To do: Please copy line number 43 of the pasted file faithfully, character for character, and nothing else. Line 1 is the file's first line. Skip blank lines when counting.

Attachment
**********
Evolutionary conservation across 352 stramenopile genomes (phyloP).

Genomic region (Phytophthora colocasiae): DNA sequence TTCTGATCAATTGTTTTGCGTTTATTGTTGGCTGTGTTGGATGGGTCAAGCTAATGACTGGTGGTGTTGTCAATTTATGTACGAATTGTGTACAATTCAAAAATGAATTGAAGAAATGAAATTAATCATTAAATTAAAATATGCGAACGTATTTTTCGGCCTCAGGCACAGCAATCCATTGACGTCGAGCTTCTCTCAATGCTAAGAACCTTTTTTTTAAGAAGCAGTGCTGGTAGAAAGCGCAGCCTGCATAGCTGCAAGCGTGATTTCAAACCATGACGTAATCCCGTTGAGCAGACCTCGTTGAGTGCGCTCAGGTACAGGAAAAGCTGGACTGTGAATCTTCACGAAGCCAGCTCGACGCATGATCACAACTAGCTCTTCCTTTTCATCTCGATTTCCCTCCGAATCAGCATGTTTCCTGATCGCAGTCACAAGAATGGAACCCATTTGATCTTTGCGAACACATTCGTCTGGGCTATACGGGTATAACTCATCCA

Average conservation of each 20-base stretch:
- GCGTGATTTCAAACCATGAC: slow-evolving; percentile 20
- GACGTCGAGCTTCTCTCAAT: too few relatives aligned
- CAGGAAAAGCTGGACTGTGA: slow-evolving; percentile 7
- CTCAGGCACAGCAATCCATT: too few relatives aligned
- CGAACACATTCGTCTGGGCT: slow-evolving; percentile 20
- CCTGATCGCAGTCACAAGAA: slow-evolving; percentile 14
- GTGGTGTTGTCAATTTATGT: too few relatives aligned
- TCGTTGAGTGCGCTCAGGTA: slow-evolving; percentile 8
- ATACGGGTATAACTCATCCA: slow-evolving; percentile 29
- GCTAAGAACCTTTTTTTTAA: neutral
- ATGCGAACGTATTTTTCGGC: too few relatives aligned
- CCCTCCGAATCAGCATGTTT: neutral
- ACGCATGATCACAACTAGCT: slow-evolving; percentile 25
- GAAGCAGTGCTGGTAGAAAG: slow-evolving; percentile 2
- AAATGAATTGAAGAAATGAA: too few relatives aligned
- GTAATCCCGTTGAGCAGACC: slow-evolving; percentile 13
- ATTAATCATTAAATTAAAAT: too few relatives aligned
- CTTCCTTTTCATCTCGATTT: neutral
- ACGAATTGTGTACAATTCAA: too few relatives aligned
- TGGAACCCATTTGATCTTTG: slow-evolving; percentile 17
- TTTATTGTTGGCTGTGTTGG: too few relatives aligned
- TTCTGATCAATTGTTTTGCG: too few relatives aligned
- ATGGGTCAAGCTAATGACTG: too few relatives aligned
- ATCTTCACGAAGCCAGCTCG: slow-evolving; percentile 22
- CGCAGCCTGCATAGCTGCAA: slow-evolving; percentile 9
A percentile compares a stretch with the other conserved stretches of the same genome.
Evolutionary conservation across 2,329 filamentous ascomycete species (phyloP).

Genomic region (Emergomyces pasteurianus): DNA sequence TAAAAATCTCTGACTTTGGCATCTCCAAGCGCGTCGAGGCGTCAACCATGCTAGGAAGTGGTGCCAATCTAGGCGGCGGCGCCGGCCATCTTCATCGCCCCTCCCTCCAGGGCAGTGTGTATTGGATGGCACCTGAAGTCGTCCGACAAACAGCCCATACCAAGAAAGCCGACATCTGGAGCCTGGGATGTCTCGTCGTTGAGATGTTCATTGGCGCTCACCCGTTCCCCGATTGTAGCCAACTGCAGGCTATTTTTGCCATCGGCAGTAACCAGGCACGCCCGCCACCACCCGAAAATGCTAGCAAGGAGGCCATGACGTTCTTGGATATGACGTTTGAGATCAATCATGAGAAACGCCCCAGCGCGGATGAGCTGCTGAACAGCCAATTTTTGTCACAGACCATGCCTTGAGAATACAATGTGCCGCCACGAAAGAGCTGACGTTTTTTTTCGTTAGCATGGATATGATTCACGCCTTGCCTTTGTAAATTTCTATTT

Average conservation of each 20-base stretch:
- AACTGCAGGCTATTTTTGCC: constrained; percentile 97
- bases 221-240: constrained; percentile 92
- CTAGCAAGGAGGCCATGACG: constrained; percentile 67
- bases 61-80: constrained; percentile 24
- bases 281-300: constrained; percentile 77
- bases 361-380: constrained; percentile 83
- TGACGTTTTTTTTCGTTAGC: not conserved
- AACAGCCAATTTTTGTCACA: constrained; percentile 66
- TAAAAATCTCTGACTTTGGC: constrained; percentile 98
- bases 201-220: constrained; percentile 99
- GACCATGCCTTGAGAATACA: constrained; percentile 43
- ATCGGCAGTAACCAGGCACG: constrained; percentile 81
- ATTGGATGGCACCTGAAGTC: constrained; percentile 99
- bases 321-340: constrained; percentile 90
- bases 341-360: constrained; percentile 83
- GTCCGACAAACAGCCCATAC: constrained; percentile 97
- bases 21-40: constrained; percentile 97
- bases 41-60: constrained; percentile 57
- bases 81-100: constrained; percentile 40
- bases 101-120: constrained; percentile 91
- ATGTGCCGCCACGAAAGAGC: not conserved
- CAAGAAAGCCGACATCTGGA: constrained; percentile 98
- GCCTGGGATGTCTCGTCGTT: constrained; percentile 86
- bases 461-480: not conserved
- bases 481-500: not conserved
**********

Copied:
- GACCATGCCTTGAGAATACA: constrained; percentile 43